• Psychographics: A set of information pertaining to the lifestyle, ideas, beliefs of the audience. It is the part of data that gives you more details in your audience personality, where you start to know them better as individuals and not solely numbers. Psychographics include activities, interests, opinions, attitudes, values, lifestyle, loyalty. This set of data enables marketers to plan for the audience reaction to and interest in the content presented. When your target market seems to have radically different demographics it is a good time to look at breaking them into psychographic segments. This is a powerful way to market the same product to groups that otherwise seem very heterogeneous. Psychographic segmentation divides the market into groups based on not-so-visible characteristics, such as personality traits, lifestyles, attitudes, expectations and activities of your target market.
  • behavioural: A set of information pertaining to the behaviour of your audience toward specific situations. This is ‘what people do’ type of data. By observing what people do, how they behave online, using your product, using the competition’s products, you are able to understand the limitations of the user experience, perception and improve your message to overcome obstacles. behavioural data includes online activities such as social media use, website visits, product and content use, where they click, what is the usual consumer path on your site, and other relevant buying habits, brand preferences and product usage.

Using these three data types to collect and create buyers persona allow you to easily grasp a full picture of your audience, just like you would be able to describe your friend and know what they react to, like, dislike, and how they make decisions when it comes to buying or interacting with brands.

audience research in digital marketing

Community Density 

One of the components of audience research is defining your community density. Community density is defined as the measurement of how concentrated relationships and conversations are within a community of interest and is used in narrowing the right audience to target. Understanding your community density is a tool that sits between your audience research to your social monitoring.

The information collected through social monitoring, which we will talk about later on, can help you evaluate the opportunity level of your target audience. Is there a dense conversation within your audience around the problem your product is solving or around your very own product? If the target audience you are planning to market to is not involved in any conversation around the product category or problem, it might mean that they won’t be responsive to your solution, or that you can break through an issue that hasn’t been addressed yet by other products. You might find an opportunity to let your audience discover a new problem they didn’t know they had so that your offer can provide a solution.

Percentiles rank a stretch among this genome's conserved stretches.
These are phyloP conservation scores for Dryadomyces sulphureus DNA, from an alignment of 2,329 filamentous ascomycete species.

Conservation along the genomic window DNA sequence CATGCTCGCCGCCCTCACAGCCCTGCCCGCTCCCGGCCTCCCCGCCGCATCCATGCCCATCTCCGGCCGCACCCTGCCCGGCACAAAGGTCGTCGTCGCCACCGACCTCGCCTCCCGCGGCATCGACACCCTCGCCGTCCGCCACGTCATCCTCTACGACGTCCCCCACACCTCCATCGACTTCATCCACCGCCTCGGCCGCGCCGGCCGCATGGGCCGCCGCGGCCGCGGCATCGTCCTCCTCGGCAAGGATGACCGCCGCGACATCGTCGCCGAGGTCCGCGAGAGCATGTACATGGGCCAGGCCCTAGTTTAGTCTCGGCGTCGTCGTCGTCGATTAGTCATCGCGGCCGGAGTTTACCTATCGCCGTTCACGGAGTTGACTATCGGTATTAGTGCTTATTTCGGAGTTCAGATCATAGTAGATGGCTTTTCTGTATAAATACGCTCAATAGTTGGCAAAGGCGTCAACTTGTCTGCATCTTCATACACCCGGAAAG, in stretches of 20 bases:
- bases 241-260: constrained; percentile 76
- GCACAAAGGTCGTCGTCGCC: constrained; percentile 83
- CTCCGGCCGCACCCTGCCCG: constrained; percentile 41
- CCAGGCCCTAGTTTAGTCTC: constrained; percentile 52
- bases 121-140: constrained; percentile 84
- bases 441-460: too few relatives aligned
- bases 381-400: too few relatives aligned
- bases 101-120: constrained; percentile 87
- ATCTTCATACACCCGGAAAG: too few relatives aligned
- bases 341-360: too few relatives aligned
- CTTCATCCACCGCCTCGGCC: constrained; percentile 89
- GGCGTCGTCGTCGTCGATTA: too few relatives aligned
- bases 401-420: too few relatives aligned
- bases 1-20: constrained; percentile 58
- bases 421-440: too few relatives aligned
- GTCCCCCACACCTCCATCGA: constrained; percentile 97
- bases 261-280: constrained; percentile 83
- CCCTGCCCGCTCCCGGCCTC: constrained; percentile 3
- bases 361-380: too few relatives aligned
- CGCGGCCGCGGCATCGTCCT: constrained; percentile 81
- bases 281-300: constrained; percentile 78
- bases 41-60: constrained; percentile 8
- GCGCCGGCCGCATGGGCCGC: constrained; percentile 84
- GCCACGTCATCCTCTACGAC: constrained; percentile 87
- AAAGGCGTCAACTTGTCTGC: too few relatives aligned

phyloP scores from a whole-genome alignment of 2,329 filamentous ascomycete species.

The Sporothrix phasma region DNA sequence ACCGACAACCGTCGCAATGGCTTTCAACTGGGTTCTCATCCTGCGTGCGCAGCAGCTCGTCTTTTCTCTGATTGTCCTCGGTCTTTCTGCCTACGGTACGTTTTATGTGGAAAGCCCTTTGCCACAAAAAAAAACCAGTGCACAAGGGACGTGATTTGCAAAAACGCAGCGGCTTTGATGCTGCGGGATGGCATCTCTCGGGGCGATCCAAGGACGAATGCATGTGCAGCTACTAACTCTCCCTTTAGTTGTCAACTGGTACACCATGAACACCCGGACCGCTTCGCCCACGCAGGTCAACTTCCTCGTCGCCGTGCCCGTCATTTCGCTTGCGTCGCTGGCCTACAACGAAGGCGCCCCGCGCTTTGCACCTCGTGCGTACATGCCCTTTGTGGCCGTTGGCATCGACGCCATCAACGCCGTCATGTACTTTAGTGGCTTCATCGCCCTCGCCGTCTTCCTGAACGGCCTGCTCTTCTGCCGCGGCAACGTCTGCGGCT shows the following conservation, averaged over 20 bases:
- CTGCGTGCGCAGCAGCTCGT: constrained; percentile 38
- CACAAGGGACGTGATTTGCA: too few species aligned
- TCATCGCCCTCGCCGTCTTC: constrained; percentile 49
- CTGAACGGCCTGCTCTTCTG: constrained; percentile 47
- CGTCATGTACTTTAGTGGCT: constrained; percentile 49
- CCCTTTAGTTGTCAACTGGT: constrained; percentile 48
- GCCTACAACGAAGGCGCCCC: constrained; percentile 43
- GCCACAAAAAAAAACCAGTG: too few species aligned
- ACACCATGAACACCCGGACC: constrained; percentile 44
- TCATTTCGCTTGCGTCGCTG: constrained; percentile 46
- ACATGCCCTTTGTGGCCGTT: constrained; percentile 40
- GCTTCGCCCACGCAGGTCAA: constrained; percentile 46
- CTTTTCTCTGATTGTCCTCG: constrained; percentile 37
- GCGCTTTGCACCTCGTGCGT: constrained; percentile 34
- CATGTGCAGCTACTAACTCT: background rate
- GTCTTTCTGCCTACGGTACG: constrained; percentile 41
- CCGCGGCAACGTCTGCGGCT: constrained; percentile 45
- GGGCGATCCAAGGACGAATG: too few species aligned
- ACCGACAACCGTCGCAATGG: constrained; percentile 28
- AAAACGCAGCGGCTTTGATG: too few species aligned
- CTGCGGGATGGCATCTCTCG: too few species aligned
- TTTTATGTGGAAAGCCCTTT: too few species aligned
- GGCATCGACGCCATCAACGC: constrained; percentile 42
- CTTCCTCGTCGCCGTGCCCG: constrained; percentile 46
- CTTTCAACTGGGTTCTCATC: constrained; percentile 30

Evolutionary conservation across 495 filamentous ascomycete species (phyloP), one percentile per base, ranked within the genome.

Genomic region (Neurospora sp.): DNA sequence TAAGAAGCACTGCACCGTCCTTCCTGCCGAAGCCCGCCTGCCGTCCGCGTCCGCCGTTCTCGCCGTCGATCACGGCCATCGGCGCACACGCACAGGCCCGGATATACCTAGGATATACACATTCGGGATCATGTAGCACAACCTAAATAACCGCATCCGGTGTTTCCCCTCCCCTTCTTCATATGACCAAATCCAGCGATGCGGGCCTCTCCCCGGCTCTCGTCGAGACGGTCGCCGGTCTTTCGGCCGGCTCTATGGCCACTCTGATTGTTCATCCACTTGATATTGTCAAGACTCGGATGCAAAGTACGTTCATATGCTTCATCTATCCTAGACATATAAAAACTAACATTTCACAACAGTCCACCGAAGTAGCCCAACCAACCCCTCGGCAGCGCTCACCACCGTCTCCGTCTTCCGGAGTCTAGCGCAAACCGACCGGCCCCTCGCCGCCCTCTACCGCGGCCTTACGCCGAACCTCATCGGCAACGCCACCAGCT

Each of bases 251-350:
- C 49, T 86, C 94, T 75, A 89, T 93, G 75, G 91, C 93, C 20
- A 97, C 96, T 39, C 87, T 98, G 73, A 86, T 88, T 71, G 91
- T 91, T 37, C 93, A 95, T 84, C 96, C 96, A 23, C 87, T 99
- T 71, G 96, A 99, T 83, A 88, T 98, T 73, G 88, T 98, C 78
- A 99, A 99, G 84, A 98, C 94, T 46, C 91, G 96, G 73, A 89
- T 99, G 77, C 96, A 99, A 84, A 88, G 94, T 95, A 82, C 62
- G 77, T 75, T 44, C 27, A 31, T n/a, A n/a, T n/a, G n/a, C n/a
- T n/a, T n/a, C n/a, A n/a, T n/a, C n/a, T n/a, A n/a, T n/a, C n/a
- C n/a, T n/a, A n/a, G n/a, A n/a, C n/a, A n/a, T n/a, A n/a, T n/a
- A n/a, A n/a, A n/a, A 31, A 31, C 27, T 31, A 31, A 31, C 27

Studying your community density can be a great way to understand how the market need is created and how best your product can be position in solving this problem. Multiple factors can influence community density,  leading marketers to understand the true nature of the product need and its validity:

  • Uncertainty: when users are looking for questions to be answered
  • Isolation: if the user has a specific issue they cannot resolve on their own and need validation or want to build shared knowledge
  • Competition: conversation rising from a conflict in product use and users are debating on the best way to solve the problem
  • High passion: when users come together to celebrate a product/brand and share extra knowledge and stories around their personal experiences
  • Shared experiences: this can for users who want to validate their experience through the community
  • Close contact: community density can be built around an existing external community that is close and carrying out private conversations on social media
  • Unique identities or tastes: isolation can also come into play here for users who have a niche interest and look for shared knowledge and get a community experience around a theme they value
  • History: community density can be increased by a shared history or historical period that they believe is of importance for them or the environment they evolve in
  • Time to kill: additionally some density can come from users who spend time mindlessly by engaging in conversations they do not actually care about but use them as a distraction.


In order to narrow your target audience you can use community density to analyze if the overall density is large or small, how are the community needs shaped (as per the above factors) and understand the audience experience with your product by giving you insight into the level of education, information and personalisation you will need to use in your content and messaging.



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About Adeniyi Salau 883 Articles
I am an IT enthusiast and a man of many parts. I am a Certified Digital Marketer, Project Manager and a Real Estate Consultant. I love writing because that's what keeps me going. I am running this blog to share what I know with others. I am also a Superlife Stem Cell Distributor. Our Stem Cell Products can cure many ailments.